When hard-pressed, even the most antagonistic foes can reconcile their differences, as snowmobilers and wilderness advocates demonstrated in their recent agreement on motorized access in Montana's Flathead National Forest.
Early last year, months of legal wrangling between the Montana Wilderness Association, Montana Snowmobile Association and the Flathead National Forest ended in a ruling that would have severely restricted motorized access and threatened a tract of land valued by many wilderness advocates. Instead, the three parties asked Montana magistrate Leif Ericson for time to reach an out-of-court settlement.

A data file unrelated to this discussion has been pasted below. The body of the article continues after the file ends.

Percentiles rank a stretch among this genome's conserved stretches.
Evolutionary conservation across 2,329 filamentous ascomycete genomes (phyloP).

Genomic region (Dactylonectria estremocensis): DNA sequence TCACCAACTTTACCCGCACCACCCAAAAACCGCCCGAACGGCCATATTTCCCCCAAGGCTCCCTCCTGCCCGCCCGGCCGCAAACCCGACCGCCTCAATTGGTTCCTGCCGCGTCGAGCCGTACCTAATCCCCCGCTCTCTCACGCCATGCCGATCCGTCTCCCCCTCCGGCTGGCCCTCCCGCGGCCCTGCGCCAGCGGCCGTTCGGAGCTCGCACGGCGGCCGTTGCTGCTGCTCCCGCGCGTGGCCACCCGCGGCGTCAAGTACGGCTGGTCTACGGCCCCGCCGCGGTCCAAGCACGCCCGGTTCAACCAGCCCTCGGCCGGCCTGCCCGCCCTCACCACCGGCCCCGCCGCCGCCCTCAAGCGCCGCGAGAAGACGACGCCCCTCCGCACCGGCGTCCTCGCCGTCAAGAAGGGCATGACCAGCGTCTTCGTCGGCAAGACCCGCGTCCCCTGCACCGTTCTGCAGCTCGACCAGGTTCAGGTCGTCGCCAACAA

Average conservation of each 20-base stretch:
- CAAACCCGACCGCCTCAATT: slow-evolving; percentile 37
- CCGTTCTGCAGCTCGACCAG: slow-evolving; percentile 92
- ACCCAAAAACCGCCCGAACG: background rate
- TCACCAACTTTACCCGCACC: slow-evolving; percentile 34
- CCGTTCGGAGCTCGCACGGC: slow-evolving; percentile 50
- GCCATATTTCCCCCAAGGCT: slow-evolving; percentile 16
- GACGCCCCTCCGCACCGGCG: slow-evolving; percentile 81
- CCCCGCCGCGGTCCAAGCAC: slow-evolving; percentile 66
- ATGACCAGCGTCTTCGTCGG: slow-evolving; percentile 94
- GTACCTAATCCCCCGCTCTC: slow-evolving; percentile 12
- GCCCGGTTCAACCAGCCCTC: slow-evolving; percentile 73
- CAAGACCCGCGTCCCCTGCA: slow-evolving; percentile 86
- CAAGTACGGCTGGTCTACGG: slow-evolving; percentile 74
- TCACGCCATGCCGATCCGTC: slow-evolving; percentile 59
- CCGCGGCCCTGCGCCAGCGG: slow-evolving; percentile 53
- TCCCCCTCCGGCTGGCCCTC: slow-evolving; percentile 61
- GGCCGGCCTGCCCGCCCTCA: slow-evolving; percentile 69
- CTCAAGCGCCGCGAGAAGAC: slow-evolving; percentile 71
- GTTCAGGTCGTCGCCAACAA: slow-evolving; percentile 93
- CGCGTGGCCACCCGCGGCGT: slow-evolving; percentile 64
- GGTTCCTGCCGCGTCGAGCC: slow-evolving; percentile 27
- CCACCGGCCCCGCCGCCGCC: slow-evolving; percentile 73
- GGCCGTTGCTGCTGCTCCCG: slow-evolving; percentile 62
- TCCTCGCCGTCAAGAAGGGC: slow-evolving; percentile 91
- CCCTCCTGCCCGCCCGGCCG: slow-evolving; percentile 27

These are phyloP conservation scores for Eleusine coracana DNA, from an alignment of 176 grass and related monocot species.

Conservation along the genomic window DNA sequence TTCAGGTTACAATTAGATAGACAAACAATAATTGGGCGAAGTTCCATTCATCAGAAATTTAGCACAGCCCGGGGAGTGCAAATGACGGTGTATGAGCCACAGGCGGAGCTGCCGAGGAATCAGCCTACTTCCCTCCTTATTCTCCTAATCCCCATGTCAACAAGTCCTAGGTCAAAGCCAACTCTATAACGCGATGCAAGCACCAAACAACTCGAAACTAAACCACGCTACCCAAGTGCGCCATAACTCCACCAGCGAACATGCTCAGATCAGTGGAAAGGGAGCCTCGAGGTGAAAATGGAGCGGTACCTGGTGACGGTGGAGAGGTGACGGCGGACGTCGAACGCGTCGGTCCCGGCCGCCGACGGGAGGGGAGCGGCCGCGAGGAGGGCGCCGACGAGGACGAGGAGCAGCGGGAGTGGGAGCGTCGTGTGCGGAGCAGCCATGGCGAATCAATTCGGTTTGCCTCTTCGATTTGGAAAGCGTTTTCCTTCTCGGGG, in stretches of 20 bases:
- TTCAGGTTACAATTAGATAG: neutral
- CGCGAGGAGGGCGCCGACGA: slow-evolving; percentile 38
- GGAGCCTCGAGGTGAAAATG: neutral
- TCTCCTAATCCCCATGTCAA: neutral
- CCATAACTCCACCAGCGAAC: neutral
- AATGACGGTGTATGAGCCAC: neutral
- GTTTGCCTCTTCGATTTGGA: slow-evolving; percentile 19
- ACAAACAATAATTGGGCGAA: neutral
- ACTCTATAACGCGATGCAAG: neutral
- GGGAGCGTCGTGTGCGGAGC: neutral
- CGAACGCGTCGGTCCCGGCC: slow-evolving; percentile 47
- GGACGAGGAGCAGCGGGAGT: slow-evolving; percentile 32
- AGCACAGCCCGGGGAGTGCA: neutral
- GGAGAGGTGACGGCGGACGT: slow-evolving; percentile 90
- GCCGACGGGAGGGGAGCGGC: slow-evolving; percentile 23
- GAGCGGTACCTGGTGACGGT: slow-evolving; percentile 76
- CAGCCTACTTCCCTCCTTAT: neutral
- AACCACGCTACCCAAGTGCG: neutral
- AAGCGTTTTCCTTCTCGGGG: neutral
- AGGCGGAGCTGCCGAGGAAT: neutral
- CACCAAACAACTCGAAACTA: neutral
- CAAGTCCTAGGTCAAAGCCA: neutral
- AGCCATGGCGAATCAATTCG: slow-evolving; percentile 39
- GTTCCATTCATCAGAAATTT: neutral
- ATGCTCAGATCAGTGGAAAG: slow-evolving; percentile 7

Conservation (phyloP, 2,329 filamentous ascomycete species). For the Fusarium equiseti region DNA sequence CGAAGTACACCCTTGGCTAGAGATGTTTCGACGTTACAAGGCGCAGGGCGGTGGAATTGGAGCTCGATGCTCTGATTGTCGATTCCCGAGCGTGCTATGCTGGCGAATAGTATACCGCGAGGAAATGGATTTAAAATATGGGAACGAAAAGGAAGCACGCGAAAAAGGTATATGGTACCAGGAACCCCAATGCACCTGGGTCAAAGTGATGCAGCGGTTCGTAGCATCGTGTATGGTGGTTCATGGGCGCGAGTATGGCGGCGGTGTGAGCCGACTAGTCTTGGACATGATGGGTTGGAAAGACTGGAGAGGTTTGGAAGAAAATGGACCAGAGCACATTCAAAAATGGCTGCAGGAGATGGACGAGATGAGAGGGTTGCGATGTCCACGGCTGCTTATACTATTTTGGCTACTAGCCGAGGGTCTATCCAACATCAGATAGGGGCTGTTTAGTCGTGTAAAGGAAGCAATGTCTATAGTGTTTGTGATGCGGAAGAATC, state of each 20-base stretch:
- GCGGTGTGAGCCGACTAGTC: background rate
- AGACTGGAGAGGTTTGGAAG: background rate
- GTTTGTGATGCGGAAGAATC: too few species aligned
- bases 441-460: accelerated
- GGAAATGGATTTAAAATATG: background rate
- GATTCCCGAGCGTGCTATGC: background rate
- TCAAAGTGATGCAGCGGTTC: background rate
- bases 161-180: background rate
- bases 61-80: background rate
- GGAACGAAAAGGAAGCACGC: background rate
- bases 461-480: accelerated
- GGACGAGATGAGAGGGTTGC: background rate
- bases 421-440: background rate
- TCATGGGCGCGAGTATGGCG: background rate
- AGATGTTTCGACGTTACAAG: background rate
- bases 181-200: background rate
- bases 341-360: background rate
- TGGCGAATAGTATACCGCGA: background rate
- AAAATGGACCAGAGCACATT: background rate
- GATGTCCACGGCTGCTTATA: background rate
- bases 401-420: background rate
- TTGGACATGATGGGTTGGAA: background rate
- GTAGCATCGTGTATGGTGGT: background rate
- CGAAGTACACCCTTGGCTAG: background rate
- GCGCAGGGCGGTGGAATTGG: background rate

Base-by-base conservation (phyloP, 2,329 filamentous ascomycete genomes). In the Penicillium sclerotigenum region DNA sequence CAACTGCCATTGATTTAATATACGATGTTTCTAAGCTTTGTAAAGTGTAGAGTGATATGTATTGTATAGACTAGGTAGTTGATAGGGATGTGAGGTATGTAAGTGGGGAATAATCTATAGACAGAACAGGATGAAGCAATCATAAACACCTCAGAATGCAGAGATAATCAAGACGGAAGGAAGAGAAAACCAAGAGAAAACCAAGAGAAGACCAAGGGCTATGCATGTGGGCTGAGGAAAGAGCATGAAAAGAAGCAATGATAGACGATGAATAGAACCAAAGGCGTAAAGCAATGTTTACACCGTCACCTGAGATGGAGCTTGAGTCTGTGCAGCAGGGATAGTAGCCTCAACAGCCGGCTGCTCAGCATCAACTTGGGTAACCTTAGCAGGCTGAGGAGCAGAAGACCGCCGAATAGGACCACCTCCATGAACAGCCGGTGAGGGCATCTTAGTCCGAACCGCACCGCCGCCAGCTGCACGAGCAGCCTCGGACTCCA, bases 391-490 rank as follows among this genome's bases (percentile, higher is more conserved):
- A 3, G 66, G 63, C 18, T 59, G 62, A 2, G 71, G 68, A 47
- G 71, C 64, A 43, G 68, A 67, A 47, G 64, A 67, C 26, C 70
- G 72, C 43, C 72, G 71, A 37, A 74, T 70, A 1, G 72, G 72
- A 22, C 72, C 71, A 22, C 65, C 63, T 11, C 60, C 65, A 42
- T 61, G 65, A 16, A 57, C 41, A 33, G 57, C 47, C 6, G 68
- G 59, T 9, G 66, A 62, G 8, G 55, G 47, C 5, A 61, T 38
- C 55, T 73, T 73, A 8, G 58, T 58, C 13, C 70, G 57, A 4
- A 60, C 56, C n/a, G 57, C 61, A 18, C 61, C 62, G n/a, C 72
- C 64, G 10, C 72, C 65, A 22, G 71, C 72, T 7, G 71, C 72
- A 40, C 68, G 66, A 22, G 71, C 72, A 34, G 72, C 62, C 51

"For the first five months of negotiations, each meeting looked like it would be the last," says John Gatchell, conservation director of the wilderness association. But in early December, the negotiators announced a plan that maintains access to more than 90 percent of previous motorized areas, but also calls for more rigid monitoring of sensitive wild lands. Volunteers from both the wilderness association and the snowmobiling association will assist the Forest Service in monitoring motorized use.
All parties agree that the negotiated plan is better than what was handed down from the court. "Without a doubt, there are more opportunities for everybody," says Alan Brown, legal consultant for the snowmobile association.
Flathead Forest Supervisor Cathy Barbouletos will implement the plan on a temporary basis for one year. She feels confident that the Forest Service will incorporate the agreement as an amendment to the forest management plan by next winter.